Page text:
Learning Spaces in Higher Education
I wrote Thursday, May 28, 2009: "I am planning visit to Brisbane, May 30 to June 2 to look at flexible learning and green ICT. Who should I talk to?". One of those who responded was Gordon Howell, Manager Learning Environments Support at QUT. He pointed out the proceedings of a 2008 colloquium: "Learning Spaces in Higher Education: Positive Outcomes by Design". I hope to get along to see QUT's work on Lab 2.0 and see if it lives up to the claims made. I am sceptical of the value for learning spaces with movable furniture:
Lab 2.0 is an experimental learning space designed for students to be able to alter their physical environment to suit their learning needs. Students are encouraged to "make the space work for them"
with new non-traditional forms of movable furniture and related technology. The space is enhanced with technology and collaboration software that enables students to share project work, documents and artefacts in real-time with other group members.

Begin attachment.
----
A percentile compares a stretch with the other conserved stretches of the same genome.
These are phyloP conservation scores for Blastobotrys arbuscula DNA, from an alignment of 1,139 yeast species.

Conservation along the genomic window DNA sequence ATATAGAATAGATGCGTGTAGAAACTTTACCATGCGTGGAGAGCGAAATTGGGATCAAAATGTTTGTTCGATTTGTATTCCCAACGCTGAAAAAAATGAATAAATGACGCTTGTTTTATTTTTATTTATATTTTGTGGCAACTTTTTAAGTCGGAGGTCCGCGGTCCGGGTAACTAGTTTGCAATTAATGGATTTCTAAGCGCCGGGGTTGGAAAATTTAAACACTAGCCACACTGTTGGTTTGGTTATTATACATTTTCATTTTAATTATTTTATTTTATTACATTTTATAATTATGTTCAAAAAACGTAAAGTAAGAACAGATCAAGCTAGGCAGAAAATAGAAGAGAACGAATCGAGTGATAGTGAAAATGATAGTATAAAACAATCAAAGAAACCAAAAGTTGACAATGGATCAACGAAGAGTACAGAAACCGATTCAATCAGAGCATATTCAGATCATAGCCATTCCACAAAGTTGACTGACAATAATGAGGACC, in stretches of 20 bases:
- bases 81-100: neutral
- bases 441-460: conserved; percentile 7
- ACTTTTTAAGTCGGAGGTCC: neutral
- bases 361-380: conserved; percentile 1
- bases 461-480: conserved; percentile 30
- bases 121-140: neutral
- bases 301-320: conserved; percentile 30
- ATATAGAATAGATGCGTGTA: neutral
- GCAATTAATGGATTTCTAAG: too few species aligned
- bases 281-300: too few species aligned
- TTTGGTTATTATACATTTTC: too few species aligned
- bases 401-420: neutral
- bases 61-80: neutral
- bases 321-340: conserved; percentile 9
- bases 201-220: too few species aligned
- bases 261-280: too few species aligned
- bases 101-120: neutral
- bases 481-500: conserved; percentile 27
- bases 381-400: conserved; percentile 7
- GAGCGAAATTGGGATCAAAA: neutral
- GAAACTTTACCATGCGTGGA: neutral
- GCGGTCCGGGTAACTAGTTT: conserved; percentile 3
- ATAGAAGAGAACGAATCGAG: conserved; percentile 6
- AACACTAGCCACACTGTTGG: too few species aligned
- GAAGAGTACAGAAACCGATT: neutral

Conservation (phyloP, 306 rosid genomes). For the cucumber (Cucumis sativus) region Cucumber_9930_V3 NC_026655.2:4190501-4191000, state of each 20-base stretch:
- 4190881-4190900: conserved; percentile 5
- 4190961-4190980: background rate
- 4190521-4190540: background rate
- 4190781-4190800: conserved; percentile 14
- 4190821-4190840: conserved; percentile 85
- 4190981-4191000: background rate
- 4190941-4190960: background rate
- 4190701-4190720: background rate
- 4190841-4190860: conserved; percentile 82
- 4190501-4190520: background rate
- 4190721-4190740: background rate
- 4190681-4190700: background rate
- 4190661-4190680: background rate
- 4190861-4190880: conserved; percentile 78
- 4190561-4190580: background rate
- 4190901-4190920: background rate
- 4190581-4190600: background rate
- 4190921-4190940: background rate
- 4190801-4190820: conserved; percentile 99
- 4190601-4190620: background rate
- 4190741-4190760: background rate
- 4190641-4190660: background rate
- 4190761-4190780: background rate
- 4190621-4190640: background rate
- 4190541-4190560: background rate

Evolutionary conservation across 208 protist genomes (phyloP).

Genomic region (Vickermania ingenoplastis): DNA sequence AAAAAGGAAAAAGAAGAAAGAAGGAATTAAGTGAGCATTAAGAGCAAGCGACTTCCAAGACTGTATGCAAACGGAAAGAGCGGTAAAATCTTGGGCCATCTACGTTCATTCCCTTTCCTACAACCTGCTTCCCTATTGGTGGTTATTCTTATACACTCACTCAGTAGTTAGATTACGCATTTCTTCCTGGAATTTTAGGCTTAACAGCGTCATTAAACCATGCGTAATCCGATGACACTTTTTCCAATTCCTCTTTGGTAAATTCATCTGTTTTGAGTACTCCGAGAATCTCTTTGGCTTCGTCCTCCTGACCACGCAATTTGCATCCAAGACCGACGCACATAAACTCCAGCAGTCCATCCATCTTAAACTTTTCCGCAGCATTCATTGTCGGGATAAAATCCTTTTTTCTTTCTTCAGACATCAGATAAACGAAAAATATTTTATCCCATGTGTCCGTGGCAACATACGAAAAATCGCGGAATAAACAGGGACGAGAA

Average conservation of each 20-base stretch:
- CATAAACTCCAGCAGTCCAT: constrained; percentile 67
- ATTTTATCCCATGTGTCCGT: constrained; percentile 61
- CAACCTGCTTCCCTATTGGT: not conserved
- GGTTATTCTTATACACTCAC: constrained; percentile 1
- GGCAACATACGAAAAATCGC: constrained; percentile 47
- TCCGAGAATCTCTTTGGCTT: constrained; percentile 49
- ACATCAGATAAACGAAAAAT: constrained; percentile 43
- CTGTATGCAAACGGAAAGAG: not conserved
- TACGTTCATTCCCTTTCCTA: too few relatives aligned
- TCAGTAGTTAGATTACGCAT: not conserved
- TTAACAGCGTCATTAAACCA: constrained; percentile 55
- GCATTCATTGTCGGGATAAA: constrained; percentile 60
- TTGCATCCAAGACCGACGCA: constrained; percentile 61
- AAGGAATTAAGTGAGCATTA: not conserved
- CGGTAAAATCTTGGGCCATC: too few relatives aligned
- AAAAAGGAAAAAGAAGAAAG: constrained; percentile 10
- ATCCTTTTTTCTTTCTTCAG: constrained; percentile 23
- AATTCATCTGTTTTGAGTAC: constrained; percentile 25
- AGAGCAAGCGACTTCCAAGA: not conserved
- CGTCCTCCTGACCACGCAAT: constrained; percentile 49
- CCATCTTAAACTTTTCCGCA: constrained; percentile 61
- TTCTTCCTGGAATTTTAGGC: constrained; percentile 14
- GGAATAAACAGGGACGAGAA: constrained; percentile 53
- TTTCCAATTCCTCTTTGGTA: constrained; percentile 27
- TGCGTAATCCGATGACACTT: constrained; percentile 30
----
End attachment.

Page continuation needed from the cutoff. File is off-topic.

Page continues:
The Lab 2.0 space has been developed in a vacant space within the Library building on the Gardens Point campus. It sits adjacent to more formal computer labs and is seen as a complementary addition to the more structured University computing facilities. The space covers approximately 350 square metres and was redeveloped with a focus on flexibility, simplicity and reuse resulting in a total development cost of slightly less than $90,000 including all furniture, technology, power and data fittings. Based on traditional figures for space redevelopment within the University, the space was redeveloped for between a third and a fifth of the normal costs associated with space redevelopment. ...
From: Lab 2.0, by Geoff Mitchell, Greg Winslett, Gordon Howell, Learning Spaces in Higher Education: Positive Outcomes by Design, NGLS 2008 Colloquium, University of Queensland, 2009